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Salad Recipe

Annette’s Tomatoes and Peaches

Analiese Gregory

Annette’s Tomatoes and Peaches

Analiese Gregory

While Tasmania seems like an odd place to be growing tomatoes, it’s here that I’ve had some of the best tomatoes of my life. One of my friends put me onto a grower in the north, Annette, who hosts a once-a-year tomato festival. She sends the tomatoes out, all at exactly the same stage of ripeness, in color-coded boxes, and grows more than 100 varieties including reisetomate and the best purple tomatillos I’ve ever had. It’s made me understand the beauty of the tomato salad.

If you choose not to make the burrata curds, simply use burrata. A mild vinegar and a drizzle of honey on the tomatoes can stand in for the Honey Vinegar, if you prefer, or if you didn't plan ahead.

Serves 4



800 g (1 lb 12 oz) mixed heirloom tomatoes, such as Cream Sausage, Jaune Flame, Reisetomatoe, and Green Zebra
1 teaspoon sea salt
80 ml (2½ fl oz/⅓ cup) Honey Vinegar (recipe below)
2 ripe peaches (optional)
80 ml (2½ fl oz/⅓ cup) olive oil
1 bunch of fresh herbs of your choice (basil, mint, lemon verbena, whatever you like)

Burrata Curds

2 litres (68 fl oz/8 cups) unhomogenized milk
½ teaspoon citric acid dissolved in 60 ml (2 fl oz/¼ cup) water
7.5 ml (1/4 fl oz) rennet mixed into 60 ml (2 fl oz/¼ cup) water
150 g (5½ oz) crème fraîche

Honey Vinegar

(Makes 2.2 liters (76 fl oz) vinegar)

1 kg (2 lb 3 oz) honey
800 ml (27 fl oz) live vinegar or unpasteurized apple cider vinegar
250 ml (81/2 fl oz/1 cup) water
250 ml (81/2 fl oz/1 cup) rum
1 vinegar mother


To make the burrata curds:

Pour the milk into a stainless-steel saucepan, add the citric acid dissolved in water and stir gently. Cook over low heat, stirring very slowly until the temperature comes up to 28°C (82°F). Add the rennet mixed with water and stir for another 10 seconds. Remove from the heat, cover, and let it set for 15 minutes. Test the curds for a clean break by making a vertical cut into them with a palette knife, then lifting them up to see how clean the cut is. Cut into 5 cm (2 in) squares. Put back on the heat and slowly agitate with your hand, breaking up any large pieces until they reach 40°C (104°F). If you prefer the curds slightly drier, you can cook them out to 48°C (118°F) instead. Take them off the heat and let them cool.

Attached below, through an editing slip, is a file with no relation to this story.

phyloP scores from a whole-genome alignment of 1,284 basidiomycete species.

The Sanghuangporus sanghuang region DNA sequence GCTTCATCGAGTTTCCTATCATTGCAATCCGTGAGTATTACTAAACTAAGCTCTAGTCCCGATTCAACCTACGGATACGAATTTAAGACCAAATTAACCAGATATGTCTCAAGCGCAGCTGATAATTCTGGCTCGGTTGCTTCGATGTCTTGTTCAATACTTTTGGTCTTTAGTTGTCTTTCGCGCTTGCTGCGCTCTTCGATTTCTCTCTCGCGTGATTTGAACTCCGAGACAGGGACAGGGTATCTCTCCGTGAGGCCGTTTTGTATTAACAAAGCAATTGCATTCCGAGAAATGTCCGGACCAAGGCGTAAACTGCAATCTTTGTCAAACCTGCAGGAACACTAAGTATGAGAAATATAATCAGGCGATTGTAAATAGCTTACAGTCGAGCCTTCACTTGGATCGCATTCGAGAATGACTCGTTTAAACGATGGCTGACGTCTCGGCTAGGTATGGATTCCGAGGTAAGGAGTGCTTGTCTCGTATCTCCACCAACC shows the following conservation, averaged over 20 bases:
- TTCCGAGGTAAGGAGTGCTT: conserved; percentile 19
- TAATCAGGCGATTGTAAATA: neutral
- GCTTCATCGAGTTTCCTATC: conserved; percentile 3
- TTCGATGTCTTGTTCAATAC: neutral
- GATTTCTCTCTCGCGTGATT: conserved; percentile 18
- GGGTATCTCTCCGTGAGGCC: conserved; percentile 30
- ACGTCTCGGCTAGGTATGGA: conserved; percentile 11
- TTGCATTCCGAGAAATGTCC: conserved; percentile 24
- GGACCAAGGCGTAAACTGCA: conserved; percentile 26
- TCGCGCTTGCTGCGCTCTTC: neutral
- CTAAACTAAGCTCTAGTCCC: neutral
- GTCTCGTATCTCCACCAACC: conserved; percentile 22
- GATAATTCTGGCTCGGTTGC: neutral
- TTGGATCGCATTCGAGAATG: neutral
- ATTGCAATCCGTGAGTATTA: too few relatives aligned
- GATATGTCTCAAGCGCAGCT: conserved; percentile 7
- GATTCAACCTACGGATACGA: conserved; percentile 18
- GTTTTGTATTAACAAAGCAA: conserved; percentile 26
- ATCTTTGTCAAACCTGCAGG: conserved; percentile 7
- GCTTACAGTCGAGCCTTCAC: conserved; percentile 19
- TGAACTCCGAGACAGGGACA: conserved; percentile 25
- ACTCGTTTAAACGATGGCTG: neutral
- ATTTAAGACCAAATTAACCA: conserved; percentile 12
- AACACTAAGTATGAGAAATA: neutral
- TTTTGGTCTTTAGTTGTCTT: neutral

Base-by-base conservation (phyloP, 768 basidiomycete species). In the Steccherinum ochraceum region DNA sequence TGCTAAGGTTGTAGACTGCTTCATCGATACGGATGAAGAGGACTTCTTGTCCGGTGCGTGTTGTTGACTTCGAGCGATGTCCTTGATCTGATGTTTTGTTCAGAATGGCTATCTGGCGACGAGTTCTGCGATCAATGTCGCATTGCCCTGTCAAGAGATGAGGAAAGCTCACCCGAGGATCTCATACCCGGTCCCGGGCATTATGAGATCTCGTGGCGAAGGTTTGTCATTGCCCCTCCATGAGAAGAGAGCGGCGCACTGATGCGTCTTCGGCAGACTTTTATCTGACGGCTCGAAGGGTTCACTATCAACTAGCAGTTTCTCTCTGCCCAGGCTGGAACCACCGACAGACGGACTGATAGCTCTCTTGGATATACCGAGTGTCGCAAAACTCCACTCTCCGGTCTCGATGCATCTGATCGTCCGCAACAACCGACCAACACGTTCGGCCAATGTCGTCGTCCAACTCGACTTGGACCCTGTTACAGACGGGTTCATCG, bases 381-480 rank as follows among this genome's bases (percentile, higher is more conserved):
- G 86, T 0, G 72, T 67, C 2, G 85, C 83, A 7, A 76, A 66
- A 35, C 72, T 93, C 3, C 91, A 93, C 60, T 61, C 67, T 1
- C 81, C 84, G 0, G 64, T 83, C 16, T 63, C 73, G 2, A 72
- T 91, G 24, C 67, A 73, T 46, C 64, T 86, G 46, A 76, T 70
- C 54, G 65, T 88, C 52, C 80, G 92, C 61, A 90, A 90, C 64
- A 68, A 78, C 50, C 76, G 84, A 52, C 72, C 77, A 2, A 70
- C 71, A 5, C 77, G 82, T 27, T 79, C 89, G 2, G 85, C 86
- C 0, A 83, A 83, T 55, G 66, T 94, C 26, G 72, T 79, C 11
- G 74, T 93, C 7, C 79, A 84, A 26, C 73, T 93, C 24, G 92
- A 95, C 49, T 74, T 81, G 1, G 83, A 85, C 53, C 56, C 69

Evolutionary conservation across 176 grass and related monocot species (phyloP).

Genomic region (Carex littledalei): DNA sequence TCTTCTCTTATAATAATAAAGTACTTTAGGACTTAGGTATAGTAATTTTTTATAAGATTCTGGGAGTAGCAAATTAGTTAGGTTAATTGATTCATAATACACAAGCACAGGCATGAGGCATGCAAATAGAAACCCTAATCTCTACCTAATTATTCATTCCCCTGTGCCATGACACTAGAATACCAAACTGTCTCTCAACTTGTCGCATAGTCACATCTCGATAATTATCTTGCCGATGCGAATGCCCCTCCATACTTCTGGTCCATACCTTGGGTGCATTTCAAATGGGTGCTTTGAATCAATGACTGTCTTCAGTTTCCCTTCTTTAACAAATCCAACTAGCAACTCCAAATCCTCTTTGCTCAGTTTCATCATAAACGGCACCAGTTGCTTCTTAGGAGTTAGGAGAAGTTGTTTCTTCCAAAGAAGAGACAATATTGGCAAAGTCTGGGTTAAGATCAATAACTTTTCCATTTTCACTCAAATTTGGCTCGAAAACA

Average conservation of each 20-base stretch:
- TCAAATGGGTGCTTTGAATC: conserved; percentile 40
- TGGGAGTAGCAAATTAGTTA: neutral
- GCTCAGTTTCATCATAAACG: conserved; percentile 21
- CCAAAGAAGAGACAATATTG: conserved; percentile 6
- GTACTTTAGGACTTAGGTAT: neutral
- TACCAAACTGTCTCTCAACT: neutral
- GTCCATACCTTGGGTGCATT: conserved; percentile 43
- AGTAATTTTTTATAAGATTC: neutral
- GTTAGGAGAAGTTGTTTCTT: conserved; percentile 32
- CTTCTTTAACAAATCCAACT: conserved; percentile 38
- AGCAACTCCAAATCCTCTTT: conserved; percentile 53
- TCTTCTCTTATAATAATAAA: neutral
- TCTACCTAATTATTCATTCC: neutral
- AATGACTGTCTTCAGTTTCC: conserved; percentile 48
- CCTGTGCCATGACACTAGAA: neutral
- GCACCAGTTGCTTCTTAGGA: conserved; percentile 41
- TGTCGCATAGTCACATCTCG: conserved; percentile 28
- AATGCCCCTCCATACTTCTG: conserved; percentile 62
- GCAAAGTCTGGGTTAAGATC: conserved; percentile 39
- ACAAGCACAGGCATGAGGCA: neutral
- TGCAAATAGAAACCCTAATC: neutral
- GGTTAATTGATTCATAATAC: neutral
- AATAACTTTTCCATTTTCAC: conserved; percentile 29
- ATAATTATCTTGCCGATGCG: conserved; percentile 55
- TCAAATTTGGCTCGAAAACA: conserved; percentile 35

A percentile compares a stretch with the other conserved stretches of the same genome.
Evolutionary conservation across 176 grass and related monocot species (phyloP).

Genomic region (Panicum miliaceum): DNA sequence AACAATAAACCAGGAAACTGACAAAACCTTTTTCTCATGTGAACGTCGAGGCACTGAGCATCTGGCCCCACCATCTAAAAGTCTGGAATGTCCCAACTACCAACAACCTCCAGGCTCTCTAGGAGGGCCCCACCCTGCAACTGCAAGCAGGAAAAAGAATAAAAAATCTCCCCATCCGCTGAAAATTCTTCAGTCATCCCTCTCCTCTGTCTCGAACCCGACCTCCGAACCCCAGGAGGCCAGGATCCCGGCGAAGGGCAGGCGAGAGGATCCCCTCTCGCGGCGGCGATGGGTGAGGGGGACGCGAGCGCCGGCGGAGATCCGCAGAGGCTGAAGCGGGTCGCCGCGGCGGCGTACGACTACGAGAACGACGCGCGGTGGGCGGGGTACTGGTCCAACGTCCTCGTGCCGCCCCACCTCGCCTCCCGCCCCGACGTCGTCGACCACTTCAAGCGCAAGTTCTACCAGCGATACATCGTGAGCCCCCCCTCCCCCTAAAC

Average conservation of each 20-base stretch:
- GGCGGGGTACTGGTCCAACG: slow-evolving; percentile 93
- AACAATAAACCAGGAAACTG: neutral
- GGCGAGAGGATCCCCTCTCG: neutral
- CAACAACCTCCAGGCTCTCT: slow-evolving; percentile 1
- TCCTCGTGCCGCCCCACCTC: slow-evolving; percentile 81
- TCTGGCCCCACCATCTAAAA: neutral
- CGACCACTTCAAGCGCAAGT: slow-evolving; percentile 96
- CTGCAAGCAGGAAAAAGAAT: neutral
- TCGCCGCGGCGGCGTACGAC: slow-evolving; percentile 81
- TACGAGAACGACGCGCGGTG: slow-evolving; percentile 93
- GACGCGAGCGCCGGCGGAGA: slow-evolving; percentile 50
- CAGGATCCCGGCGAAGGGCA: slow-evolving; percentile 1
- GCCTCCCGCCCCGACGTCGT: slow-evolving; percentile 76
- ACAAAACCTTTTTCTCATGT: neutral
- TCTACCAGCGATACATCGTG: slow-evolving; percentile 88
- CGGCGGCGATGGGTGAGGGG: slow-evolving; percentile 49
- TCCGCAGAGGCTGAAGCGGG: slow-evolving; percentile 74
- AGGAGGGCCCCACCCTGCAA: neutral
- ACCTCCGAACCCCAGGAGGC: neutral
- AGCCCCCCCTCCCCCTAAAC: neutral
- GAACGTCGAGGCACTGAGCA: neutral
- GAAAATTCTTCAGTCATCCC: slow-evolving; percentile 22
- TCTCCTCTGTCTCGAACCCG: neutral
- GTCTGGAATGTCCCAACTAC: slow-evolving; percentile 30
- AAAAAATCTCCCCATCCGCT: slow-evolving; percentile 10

Once cool, drain the curds in a colander for 1 hour, then fold them with the crème fraîche and some salt to taste. Be very gentle so as not to overwork and whip the cream – it should look something like the inside of a ball of burrata. Keep in the fridge until needed.

To make the salad:

Wash, core, and slice the tomatoes, then put them in a bowl and season with the salt and honey vinegar. Let sit for 20 minutes. If using, remove the peach flesh from their kernels and cut it into wedges, adding them and the olive oil to the bowl.

Spoon the cheese curds into a flat-bottomed bowl or onto a plate, then build the salad on top. Pour over some of the tomato juices and scatter with herbs.

To make the honey vinegar:

I make this version of honey or mead vinegar every year, especially considering Tasmania has such great single-flower honeys. It’s a beautiful product that has become one of my pantry essentials. Every summer I douse tomatoes in it, deglaze pans with it, and use it anywhere you want a touch of sweetness, but also some acidity.

Combine everything except the vinegar mother. Transfer to a demijohn (a large bottle with a short neck) or a suitable fermentation vessel. Add the vinegar mother, cover the mouth of the vessel with an airlock or cloth, such as a double-layer of cheesecloth, and leave to ferment for two weeks. After that, check on it occasionally, waiting until it’s acidic and floral with no trace of alcohol.

Recipes excerpted with permission from How Wild Things Are by Analiese Gregory, (Hardie Grant Books, February 2021, RRP.)

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